The World Food Programme (WFP) was established in 1961 by the General Assembly and UN Food and Agriculture Organization (FAO) Conference as the UN System's food aid organisation. The WFP is the world's largest humanitarian agency fighting hunger worldwide.
In 2008, WFP was transformed from a food aid organisation to a food assistance organisation. WFP's five goals in facing up to the global hunger challenges are to:
Save lives and protect livelihoods in emergencies
Prevent acute hunger and invest in disaster preparedness and mitigation
Restore and rebuild lives and livelihoods after wars and disasters
Reduce chronic hunger and undernutrition
Strengthen the ability of nations to curb hunger.
In 2019, donors contributed $8 billion. All contributions to the Programme are on a voluntary basis. WFP provided food for 97.1 million people in 88 countries in 2019, delivering 4.2 million tons of food.
For its efforts to combat hunger, for its contribution to bettering conditions for peace in conflict-affected areas and for acting as a driving force in efforts to prevent the use of hunger as a weapon of war and conflict, WFP was awarded the Nobel Peace Prize in 2020.
The World Food Programme (WFP) was established in 1961 by the General Assembly and UN Food and Agriculture Organization (FAO) Conference as the UN System's food aid organisation. By GA res. 50/227 (1995), the FAO and the WFP absorbed the functions of the World Food Council, which was discontinued.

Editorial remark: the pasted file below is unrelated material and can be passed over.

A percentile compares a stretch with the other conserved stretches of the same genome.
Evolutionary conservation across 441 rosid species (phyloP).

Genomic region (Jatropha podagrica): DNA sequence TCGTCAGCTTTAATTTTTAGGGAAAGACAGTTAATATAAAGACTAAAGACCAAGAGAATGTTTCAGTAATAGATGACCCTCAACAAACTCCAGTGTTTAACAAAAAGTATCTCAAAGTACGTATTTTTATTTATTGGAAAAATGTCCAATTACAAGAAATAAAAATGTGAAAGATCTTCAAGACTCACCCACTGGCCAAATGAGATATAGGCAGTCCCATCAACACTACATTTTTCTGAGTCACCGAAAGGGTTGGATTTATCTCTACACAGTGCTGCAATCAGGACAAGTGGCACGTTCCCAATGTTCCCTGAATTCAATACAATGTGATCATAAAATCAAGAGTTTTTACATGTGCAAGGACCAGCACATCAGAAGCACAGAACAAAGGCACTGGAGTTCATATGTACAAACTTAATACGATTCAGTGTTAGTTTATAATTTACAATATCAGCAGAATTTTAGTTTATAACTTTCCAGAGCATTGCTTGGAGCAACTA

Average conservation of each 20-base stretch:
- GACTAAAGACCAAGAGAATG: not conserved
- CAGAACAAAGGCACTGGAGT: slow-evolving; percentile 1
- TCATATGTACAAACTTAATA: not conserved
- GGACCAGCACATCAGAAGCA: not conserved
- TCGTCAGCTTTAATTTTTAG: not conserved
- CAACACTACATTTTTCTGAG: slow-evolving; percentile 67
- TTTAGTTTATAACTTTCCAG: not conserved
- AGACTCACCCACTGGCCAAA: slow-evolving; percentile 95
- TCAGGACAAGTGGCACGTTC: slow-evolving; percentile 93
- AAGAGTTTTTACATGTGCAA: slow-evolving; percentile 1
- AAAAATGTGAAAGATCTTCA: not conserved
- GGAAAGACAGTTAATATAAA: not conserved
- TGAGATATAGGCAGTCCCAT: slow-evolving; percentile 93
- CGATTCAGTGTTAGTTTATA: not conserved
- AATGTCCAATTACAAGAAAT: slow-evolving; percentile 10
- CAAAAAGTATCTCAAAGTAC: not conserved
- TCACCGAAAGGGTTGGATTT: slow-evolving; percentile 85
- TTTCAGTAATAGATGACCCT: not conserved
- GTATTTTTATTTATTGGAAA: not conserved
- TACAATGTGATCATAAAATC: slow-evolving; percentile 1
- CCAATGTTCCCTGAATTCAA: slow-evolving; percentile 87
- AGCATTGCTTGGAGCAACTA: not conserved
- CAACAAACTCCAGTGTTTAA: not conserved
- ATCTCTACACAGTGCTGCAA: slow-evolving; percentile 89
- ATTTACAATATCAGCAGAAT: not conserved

Supervision of the Programme is vested in the Executive Board, which meets four times a year in Rome. The Executive Board became effective on 1 January 1996. It replaced the Committee on Food Aid Policies and Programmes (CFA), which was established in 1975 by General Assembly resolutions and the FAO Conference on the recommendation of the 1974 World food Conference. The CFA had itself replaced the Inter-government Committee (IGC) of the World Food Programme.
The membership of the WFP Executive Board has been reduced from 42 to 36. The Board:
Provides a forum for inter-governmental consultations on national and international food aid programmes and policies.
Reviews general trends in food aid requirements and availability
Formulates proposals for effective, coordination of multilateral, bilateral and non-governmental food aid programmes, including emergency food aid.
Examines and approves projects and programmes submitted to it by the Executive Director
Examines and approves the administrative and project budget of the Programme.
The Board reports to ECOSOC and the FAO Council on its yearly activities.
The Executive Board members for 2019 are:
Elected by the FAO Council Angola Congo Pakistan Argentina Canada Germany
Elected by ECOSOC Egypt Sudan Saudi Arabia Colombia Luxembourg Spain
Term of office expiring 31 December 2020
Elected by the FAO Council Brazil Belgium Ireland Poland
Elected by ECOSOC Lesotho China Guatemala Japan United Kingdom of Great Britain and Northern Ireland Hungary
Term of office expiring 31 December 2021
Elected by the FAO Council Nigeria Côte d’Ivoire India Afghanistan Peru Netherland United States of America
Elected by ECOSOC Burkina Faso Iran (Islamic Republic of) Republic of Korea Sweden Switzerland Russian Federation
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